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Mortgage denial for maternity leave is discrimination, not sound underwriting

The recent spate of cases where lenders allegedly delayed or denied mortgages to women on maternity leave may seem to correlate with stricter lending standards, but officials who enforce fair-housing laws and industry representatives say the practice is plain gender discrimination.

So far this year, the U.S. Department of Housing and Urban Development (HUD) has reached settlements over pregnancy discrimination with at least three institutions — with more expected to come soon — and are investigating another 16 incidents. Since 2010, there have been more than 170 cases. On Thursday, HUD settled with Wells Fargo for $5 million — the largest settlement of its kind — over allegations that it denied or delayed homes to potentially hundreds of woman and families. 

mortgage pregnancy discrimination

In some cases, the lenders allegedly either denied a loan outright or stopped working on it when they found out about the maternity leave because, perceiving it as negative income. Some lenders have been seemingly ruthless, denying loans even when the borrowers’ household finances — minus the wages a woman might miss on leave — were good enough to qualify them for a loan, HUD assistant secretary for Fair Housing Bryan Greene said.  

“Maternity leave is not unemployment. Women on maternity leave have jobs, they have coworkers who expect them back, they have desks and inboxes waiting for them,” Greene told Scotsman Guide News. “In many instances, the borrowers qualified financially without that income in the short term, and sometimes in the long term.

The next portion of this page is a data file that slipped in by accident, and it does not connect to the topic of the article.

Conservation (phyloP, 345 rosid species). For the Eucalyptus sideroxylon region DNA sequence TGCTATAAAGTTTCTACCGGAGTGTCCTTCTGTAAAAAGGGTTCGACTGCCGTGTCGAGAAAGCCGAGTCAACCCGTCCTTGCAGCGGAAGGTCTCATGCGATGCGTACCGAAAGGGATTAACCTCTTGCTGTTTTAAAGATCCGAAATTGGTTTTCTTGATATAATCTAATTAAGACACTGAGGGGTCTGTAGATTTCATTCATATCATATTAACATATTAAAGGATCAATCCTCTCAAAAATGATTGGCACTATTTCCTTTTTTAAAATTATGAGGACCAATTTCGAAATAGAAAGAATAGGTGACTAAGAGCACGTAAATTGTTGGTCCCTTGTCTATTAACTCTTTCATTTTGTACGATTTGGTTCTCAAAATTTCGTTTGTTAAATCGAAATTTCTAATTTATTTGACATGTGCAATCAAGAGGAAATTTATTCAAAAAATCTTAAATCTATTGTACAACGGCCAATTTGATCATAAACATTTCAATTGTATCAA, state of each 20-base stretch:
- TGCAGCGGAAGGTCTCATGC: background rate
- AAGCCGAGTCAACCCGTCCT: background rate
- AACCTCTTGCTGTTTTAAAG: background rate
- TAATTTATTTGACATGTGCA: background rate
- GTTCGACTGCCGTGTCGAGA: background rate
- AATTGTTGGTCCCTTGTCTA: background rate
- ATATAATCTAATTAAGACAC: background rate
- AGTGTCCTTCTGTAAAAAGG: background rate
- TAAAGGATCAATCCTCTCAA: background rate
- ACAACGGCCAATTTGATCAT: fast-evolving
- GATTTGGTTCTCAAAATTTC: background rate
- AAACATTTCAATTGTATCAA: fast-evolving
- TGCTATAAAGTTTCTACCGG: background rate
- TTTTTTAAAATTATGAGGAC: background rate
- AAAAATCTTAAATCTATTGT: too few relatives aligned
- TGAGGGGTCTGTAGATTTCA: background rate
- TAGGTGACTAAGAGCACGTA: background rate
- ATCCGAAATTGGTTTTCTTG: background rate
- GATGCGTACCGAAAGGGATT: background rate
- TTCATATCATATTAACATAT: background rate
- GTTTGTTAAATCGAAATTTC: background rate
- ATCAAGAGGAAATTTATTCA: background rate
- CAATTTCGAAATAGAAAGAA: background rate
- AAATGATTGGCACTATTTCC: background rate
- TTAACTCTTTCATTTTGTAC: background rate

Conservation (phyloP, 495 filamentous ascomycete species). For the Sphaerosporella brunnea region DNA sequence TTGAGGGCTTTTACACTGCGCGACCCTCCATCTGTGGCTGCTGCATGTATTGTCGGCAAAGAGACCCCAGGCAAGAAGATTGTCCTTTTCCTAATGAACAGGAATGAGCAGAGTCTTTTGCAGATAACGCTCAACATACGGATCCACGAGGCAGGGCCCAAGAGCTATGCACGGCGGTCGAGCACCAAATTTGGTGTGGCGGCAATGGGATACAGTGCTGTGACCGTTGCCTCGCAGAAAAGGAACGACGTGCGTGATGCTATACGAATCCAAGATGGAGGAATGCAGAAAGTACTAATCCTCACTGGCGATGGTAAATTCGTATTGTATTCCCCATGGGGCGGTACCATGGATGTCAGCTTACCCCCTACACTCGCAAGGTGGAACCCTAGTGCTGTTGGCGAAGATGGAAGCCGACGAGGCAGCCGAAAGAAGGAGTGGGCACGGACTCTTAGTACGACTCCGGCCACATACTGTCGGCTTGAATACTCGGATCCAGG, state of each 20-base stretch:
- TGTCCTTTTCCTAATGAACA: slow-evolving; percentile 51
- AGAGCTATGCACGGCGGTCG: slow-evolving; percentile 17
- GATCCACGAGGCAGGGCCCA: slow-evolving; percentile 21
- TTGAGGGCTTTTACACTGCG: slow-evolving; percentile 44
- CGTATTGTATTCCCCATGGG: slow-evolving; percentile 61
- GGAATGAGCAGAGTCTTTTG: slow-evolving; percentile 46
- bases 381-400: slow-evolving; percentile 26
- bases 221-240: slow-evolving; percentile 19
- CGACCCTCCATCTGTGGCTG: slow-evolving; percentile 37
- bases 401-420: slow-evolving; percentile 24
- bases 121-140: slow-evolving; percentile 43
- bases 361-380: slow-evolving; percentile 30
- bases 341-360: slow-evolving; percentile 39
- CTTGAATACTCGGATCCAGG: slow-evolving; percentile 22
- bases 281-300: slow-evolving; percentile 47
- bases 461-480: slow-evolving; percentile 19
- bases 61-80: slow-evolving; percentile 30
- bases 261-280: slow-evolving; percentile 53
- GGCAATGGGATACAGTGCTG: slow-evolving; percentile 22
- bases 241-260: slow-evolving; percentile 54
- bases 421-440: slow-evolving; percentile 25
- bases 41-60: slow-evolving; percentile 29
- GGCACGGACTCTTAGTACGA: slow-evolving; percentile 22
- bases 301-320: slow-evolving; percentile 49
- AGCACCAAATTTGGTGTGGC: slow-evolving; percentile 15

“[Lenders] deny the loan or require the woman to return to work before they close … We’ve seen cases where lenders begin asking family-planning questions — if the [woman plans] to have more children.”

So far, HUD has not seen any cases of denials based on paternity leave — that is, when a man takes off from work to care for a new child.

“I thought at one point we had a paternity case, but no, we haven’t seen anything comparable as far as a man’s gap in employment where they were refused,” Greene said.

Lack of education

Several federal laws pertaining to families and discrimination are relevant to these cases, and postcrash compliance regulations play a role.

Under the Family and Medical Leave Act (FMLA), parents can take as long as three months off work to care for a newborn. An employer cannot terminate for taking the leave. Unlike many other countries, the U.S. government does not require employers to compensate parents who take FMLA leave, but some employers do.

In most cases, the Fair Housing Act prohibits mortgage lenders from using sex, race, religion and other factors as a reason to deny a mortgage, or even set conditions for a loan — like withholding a mortgage until a woman returns from maternity leave.

HUD alleged Mountain America Credit Union did that, telling a couple, “they could reapply for the home mortgage loan only when the wife returned to work and received a paycheck.” Mountain America settled the matter this past June for $25,000, admitting no wrongdoing. The institution said that it was following underwriting guidelines set forth by its insurer, CMG Mortgage Insurance.


HUD has seen evidence of violations among all types of people involved in the loan process, from originators to underwriters. Many settlements have required institutions to provide extra fair-housing training for employees.

In response to questions about Mountain America’s underwriting standards surrounding the settlement, the credit union’s media contact Rachel Langlois said, “I was able to confirm that the loan was never denied. Due to the strict privacy policies we adhere to, I am unable to legally provide more specific information relative to this application.”

HUD did not specify in the settlement whether the loan was denied or delayed.

Tyna-Minet Anderson, vice president at Mortgage Educators and Compliance, said that because of the 2008 Secure and Fair Enforcement for Mortgage Licensing Act (SAFE), originators should be very familiar with housing anti-discrimination laws. Under the act, originators must take eight hours of continuing education per year, with one hour devoted to fair-lending practices.